It seems clear, certainly on the basis of historical evidence, that the advent of fascism is not a single event—a sudden coup d’etat—but rather a protracted social process. The maturation of fascist tendencies is a correlative to the maturation of the revolutionary process, both arising out of the acute and general crisis of the social order. The fascist thrust must be resisted in its incipient stages by the broadest possible coalition, before it has an opportunity to consolidate its power; and the democratic, radical essence of the anti-fascist movement is likewise the prerequisite for the success of the revolutionary movement.
Georgi Dimitrov, at the Seventh Congress of the Communist International (1935), while addressing himself to the rise of fascism in a particular historical period, nevertheless issued a warning that strikes us as remaining valid for our own time: “[The revolutionary proletariat] … must not allow fascism to take it unawares, it must not surrender the initiative to fascism, but must inflict decisive blows on it before it can gather forces, it must not allow fascism to consolidate its position, it must repel fascism wherever and whenever it rears its head, it must not allow fascism to gain new positions …”
The government’s repression today has been met with substantial popular resistance—both spontaneous and organized. The revolt at San Rafael,5 from which the charges against Angela stem, must be seen as a response to the unrestrained brutality and the most severe forms of political repression in prisons. Ever greater numbers of people are beginning to involve themselves in organized mass forms of struggle. Tangible though still partial victories have been won through the successful combination of legal and political strategies which seek to utilize all existing constitutional channels and to create new ones, while simultaneously seeking to gain the widest possible support in the community.
The stunning dismissal of murder and conspiracy charges against leaders of the Black Panther Party, Ericka Huggins and Bobby Seale, by a Superior Court judge in New Haven, Connecticut, after their trial ended in a hung jury, is illustrative of the kind of legal and political struggle which can be waged. Likewise, the acquittal of the Panther 21 in New York6 and the reversal of the conviction of Black Panther Party Minister of Defense Huey P. Newton (though only a partial victory because he now faces a second trial on the same charges) are indicative of the extent of the popular resistance. We do not believe, however, that these victories reflect judicial fairness or impartiality, as the New York Times confidently asserted in an editorial following the acquittal of the Panther 21. On the contrary, the victories came in spite of the incredible obstacles placed in front of the defense. These obstacles, including in many instances the psychological and physical abuse of the defendants and their attorneys, are directly attributable to the promotion of racist hysteria, anti-communism and jingoism, and the frightful erosion of constitutional rights and provisions, inspired, in particular, by the President of the United States, his Vice-President, the Attorney-General and the Director of the FBI. These actions have turned seemingly ordinary, innocuous judicial proceedings and administrative hearings into political tribunals.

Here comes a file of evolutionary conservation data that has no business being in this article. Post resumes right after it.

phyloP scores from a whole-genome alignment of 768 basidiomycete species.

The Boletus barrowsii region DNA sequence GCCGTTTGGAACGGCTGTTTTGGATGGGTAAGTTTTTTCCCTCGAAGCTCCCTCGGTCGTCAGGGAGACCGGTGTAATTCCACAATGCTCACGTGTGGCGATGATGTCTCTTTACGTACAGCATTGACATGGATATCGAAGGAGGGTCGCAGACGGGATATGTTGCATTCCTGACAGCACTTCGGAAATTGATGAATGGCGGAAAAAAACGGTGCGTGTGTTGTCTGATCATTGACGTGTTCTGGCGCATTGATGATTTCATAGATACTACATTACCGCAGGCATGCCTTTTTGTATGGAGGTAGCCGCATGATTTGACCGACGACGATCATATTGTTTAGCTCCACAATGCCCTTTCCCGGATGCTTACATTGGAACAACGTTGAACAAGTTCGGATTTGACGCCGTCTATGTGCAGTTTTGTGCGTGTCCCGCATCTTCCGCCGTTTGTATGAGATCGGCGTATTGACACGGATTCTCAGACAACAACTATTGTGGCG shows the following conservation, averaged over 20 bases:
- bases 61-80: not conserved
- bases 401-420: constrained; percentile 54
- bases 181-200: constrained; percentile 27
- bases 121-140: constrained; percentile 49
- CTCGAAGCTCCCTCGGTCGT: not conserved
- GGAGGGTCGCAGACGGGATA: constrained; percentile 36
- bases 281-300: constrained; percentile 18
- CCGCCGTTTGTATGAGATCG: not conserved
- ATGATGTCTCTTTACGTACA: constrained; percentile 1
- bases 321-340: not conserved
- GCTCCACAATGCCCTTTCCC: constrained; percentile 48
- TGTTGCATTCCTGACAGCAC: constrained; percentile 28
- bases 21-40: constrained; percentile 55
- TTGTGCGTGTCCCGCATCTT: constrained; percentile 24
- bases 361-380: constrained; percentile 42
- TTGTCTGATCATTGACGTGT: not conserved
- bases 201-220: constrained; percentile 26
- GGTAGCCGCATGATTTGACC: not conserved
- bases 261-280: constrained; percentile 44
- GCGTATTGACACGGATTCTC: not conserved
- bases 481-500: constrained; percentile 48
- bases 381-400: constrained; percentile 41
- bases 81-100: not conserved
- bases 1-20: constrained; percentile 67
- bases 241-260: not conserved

The courtroom victories thus far are the result of uncompromising and relentless resistance: one which succeeded in altering the political consciousness of the jurors in particular, and the communities in general; one which politically, organizationally and legally at every point and opportunity, sought to counter the calculated assault of the government.
In spite of these achievements, the main repressive thrust continues. Arrests and prosecutions of political activists are much in evidence. Officially-sanctioned attacks against the organized trade union movement grow more intense. The United States continues its aggression in Indo-China. The officially-directed assaults against the educational system—the colleges and universities in particular—continue. Police violence in the ghettos and barrios is, if anything, escalating.
Still, in the midst of such a severe repression the acquittals and dismissals demonstrate that the popular resistance has succeeded in creating a political context counterposed to the government’s hysteria. This was demonstrated in the case of Bobby Seale and Ericka Huggins and in the recent dismissal of murder charges against three Soledad prisoners, James Wagner, Roosevelt Williams and Jesse Lee Phillips, who were accused of killing a white prison guard at Soledad. Their attorney explained that the prosecution’s case “… just fell apart at the seams. It was a fabrication from the beginning. It was a result of the need of the prison authorities to get a conviction …”
A critical aspect of this movement to free political prisoners is seen not only in its ability to free the individual victims of the repression. Even more, due to its relationship to the liberation movements and the revolutionary and democratic movements, the political ramifications of each victory transcend its immediate objective to free specific individuals. This dynamic is illustrated to some degree by the partial victories won in the 1930’s during the struggle to free the Scottsboro Boys.7